However, that's not to say the higher-priced speakers aren't worth the cost. If you want more bass and the ability to play louder, listen to the C-5. In fact, there is one more thing to consider: The C-5 is a floorstander, while the C-3 needs stands, increasing the overall cost of the speaker....Doug Schneider
Wilson Audio speakers in Italy
September 17, 2003
I avidly read your WATT/Puppy 7 review on SoundStage! being that I'm in search of a replacement for my old MartinLogan SL-3 speakers. I focused on small systems with good voicing. I must admit that until a few days ago I didn't know much about Wilson speakers, but after all of my readings on the Internet I surely know more now.
My equipment is an Audio Research CD-3 CD player, SP-16 preamp, VT-100 Mk II amp, and J.A. Michell Orbe SE turntable with SME V tonearm and Benz Ruby 2 cartridge. My phono stage is a Clearaudio Reference.
I went to my local audio shop (I live in Milan, Italy) and they had both WATT/Puppy 7 and Sophia ready to operate, associated with a full Mark Levinson setup (No.390S, No.380S, No.334). I brought my selection of well-known CDs and started my listening session.
I must admit that I am very confused. At first the Sophias sounded easier to my ears, well balanced, good bass response, not as airy as WATT/Puppy 7 but well detailed. In comparison, the WATT/Puppy 7 sounded very dry, too much on the highs -- with guitars it was like a stiletto's hit with almost every note -- without quantity on the bass. I was shocked.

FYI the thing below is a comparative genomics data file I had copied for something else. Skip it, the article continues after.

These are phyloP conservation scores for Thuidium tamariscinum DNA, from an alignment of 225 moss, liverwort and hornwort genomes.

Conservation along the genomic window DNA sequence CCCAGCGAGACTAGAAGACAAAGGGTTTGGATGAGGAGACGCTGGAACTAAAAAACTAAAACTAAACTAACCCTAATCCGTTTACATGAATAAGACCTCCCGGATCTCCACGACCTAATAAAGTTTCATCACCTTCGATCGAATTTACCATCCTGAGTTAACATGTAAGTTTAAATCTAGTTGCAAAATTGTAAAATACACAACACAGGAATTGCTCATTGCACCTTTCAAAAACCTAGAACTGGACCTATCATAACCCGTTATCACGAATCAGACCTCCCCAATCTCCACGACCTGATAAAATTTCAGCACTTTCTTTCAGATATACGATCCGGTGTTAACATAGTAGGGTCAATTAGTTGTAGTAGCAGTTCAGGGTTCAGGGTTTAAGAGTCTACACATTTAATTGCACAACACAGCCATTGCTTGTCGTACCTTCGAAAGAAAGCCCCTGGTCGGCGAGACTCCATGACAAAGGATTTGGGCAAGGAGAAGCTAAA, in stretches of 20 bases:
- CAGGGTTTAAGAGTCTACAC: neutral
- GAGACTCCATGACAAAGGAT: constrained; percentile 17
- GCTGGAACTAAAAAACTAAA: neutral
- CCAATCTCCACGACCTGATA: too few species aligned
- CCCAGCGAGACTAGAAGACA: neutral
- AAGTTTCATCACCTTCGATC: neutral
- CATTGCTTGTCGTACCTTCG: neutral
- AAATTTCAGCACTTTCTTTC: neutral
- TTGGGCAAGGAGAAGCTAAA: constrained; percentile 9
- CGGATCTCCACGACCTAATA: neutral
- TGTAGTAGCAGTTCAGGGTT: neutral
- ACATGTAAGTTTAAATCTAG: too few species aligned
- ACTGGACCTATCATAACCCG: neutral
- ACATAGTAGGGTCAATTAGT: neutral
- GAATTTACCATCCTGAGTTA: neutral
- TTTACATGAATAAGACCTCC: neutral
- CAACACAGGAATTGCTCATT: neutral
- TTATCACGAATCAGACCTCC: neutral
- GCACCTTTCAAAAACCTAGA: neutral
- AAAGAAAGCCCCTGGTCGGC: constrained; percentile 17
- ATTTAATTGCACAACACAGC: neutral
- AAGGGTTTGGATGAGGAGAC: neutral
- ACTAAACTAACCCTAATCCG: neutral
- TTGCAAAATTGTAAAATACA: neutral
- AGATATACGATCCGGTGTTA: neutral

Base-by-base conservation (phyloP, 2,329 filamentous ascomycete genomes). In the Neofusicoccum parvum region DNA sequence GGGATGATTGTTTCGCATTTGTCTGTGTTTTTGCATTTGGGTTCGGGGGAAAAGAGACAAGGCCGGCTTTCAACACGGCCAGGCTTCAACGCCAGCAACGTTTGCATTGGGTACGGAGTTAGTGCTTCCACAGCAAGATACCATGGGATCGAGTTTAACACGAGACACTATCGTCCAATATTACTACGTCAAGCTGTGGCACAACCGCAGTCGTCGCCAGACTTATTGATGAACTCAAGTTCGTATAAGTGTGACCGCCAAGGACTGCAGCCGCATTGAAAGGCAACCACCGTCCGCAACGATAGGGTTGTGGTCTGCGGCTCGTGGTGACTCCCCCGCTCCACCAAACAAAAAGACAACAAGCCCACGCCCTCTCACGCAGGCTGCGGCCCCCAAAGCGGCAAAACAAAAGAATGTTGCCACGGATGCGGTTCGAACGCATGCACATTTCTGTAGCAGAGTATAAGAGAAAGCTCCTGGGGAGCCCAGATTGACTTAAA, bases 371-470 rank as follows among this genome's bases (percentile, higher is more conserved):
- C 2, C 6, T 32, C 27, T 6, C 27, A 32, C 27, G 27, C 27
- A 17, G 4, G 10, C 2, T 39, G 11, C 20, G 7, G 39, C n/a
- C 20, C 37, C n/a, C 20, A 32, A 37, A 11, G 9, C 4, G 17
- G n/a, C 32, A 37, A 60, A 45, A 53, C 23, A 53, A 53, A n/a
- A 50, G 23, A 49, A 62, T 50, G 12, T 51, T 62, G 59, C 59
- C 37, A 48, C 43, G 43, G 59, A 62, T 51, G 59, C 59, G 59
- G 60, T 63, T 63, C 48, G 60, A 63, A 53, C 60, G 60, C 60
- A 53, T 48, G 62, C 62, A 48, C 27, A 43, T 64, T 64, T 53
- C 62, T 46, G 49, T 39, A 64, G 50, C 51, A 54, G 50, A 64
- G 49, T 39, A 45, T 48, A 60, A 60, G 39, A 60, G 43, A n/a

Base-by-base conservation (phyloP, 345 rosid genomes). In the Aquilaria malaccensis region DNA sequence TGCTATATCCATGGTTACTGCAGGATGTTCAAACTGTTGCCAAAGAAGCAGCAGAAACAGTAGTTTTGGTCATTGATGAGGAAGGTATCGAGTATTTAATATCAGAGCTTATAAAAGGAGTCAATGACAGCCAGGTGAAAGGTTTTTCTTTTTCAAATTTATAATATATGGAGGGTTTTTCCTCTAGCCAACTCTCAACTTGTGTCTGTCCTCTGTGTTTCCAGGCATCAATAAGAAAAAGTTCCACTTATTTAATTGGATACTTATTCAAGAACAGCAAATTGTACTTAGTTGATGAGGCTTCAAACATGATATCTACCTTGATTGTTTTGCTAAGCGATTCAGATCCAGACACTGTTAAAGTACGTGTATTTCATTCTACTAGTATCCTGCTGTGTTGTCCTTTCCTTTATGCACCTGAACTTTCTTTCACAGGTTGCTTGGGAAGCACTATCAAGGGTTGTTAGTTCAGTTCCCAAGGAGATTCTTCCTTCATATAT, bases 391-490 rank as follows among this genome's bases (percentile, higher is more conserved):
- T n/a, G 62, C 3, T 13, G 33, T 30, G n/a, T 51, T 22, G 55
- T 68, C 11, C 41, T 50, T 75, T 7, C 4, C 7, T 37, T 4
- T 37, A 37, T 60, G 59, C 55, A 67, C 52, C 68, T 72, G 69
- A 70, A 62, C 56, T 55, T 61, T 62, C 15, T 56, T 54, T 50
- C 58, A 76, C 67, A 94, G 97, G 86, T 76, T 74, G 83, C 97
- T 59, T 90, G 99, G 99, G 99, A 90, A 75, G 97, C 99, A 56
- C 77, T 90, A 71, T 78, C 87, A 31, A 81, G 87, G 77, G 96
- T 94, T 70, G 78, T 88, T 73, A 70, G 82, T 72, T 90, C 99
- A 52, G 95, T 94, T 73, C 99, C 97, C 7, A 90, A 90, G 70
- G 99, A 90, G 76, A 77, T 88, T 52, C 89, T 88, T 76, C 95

Continuing the listening session, I began to think that the Sophia was a fussy system, pleasing the listener although at the price of some confusion in the sound mass. The WATT/Puppy 7 sounded good only with very well-recorded CDs, but with a lot of presence on the bass side, analytical and dry -- very dry.
In the end I'm not sure if either is the speaker system I want. Yes, they are well built, they image very well, and their soundstage is wide, but there's no real life.
Can you give me your opinion ? Maybe the associated equipment was not the best, or maybe the setup was not correctly made (I don't know anything about that -- the speakers were already placed in the listening room, with the WATT/Puppy 7 on the outside and the Sophias inside). Maybe with my ARC amp they'll show signs of life.
Both of the Wilson speakers you mention are neutral enough that they will convey what's fed them upstream. Not all speakers will do this to the same degree. With my Lamm equipment, the Wilson speakers were anything but dry-sounding, but different electronics and rooms/setups make for different sound, and no speaker will please everyone anyway.
If what you heard was too dry for your tastes but the Wilson speakers do interest you, I would recommend taking your amp at the very least to the dealer and use it with the speakers there. People have told me that the ARC VT100 is a great match for the WATT/Puppy 7 especially....Marc Mickelson
Simaudio i-3 break-in
September 15, 2003
To Doug Schneider,
Great review of the Simaudio i-3. It made me just want to go out and buy one -- and I did! During the break-in period, what were your observations? Did the sound change drastically during or after? Was it progressively better, or did the sound only come into its own after the unit had been burned in? The manual states six weeks of burn-in, which is rather long. I thought the i-3 sounded musical out of the box, but a little bass heavy, grainy and slow. But the overall presentation was very right -- vocals and everything else. Yesterday, I detected the sound changing to being more open and bright, and with some recordings too bright. This is the third piece of audio equipment I've bought in a year, and each of them was reviewed by SoundStage!.